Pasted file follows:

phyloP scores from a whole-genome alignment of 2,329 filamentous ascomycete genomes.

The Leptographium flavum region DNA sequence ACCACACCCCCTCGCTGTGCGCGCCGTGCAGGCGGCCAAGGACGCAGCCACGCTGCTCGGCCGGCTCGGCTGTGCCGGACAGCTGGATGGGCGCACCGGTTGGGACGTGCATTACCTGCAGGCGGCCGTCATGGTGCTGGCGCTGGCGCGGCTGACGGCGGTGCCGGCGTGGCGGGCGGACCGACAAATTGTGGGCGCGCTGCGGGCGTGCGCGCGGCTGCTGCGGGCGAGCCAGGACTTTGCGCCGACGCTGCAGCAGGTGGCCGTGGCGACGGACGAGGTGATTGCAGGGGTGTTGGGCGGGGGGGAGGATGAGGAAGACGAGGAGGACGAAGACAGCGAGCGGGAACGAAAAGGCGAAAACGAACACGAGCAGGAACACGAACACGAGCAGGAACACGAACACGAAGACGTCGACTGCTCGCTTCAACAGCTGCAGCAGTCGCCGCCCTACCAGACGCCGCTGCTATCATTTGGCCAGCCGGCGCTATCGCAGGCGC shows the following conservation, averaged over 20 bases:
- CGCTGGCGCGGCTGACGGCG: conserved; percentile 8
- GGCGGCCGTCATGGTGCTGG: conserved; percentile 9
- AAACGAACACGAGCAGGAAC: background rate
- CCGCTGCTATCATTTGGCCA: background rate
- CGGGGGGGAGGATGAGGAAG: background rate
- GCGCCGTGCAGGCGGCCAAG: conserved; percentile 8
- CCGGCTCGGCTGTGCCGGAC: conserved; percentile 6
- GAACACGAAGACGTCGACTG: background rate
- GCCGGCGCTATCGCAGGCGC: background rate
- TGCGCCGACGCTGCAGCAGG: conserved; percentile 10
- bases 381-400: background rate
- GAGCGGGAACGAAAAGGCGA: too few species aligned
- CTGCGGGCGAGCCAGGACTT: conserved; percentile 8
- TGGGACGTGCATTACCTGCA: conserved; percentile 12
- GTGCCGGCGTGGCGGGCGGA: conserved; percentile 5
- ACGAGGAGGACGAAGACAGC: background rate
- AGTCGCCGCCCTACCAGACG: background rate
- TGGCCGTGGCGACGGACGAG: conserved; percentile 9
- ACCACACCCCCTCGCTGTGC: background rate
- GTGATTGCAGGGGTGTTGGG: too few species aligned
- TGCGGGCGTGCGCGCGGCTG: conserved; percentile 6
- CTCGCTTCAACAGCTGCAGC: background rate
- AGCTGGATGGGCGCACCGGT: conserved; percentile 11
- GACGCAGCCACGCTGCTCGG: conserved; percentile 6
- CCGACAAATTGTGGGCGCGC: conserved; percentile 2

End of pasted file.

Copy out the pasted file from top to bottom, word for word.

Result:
phyloP scores from a whole-genome alignment of 2,329 filamentous ascomycete genomes.

The Leptographium flavum region DNA sequence ACCACACCCCCTCGCTGTGCGCGCCGTGCAGGCGGCCAAGGACGCAGCCACGCTGCTCGGCCGGCTCGGCTGTGCCGGACAGCTGGATGGGCGCACCGGTTGGGACGTGCATTACCTGCAGGCGGCCGTCATGGTGCTGGCGCTGGCGCGGCTGACGGCGGTGCCGGCGTGGCGGGCGGACCGACAAATTGTGGGCGCGCTGCGGGCGTGCGCGCGGCTGCTGCGGGCGAGCCAGGACTTTGCGCCGACGCTGCAGCAGGTGGCCGTGGCGACGGACGAGGTGATTGCAGGGGTGTTGGGCGGGGGGGAGGATGAGGAAGACGAGGAGGACGAAGACAGCGAGCGGGAACGAAAAGGCGAAAACGAACACGAGCAGGAACACGAACACGAGCAGGAACACGAACACGAAGACGTCGACTGCTCGCTTCAACAGCTGCAGCAGTCGCCGCCCTACCAGACGCCGCTGCTATCATTTGGCCAGCCGGCGCTATCGCAGGCGC shows the following conservation, averaged over 20 bases:
- CGCTGGCGCGGCTGACGGCG: conserved; percentile 8
- GGCGGCCGTCATGGTGCTGG: conserved; percentile 9
- AAACGAACACGAGCAGGAAC: background rate
- CCGCTGCTATCATTTGGCCA: background rate
- CGGGGGGGAGGATGAGGAAG: background rate
- GCGCCGTGCAGGCGGCCAAG: conserved; percentile 8
- CCGGCTCGGCTGTGCCGGAC: conserved; percentile 6
- GAACACGAAGACGTCGACTG: background rate
- GCCGGCGCTATCGCAGGCGC: background rate
- TGCGCCGACGCTGCAGCAGG: conserved; percentile 10
- bases 381-400: background rate
- GAGCGGGAACGAAAAGGCGA: too few species aligned
- CTGCGGGCGAGCCAGGACTT: conserved; percentile 8
- TGGGACGTGCATTACCTGCA: conserved; percentile 12
- GTGCCGGCGTGGCGGGCGGA: conserved; percentile 5
- ACGAGGAGGACGAAGACAGC: background rate
- AGTCGCCGCCCTACCAGACG: background rate
- TGGCCGTGGCGACGGACGAG: conserved; percentile 9
- ACCACACCCCCTCGCTGTGC: background rate
- GTGATTGCAGGGGTGTTGGG: too few species aligned
- TGCGGGCGTGCGCGCGGCTG: conserved; percentile 6
- CTCGCTTCAACAGCTGCAGC: background rate
- AGCTGGATGGGCGCACCGGT: conserved; percentile 11
- GACGCAGCCACGCTGCTCGG: conserved; percentile 6
- CCGACAAATTGTGGGCGCGC: conserved; percentile 2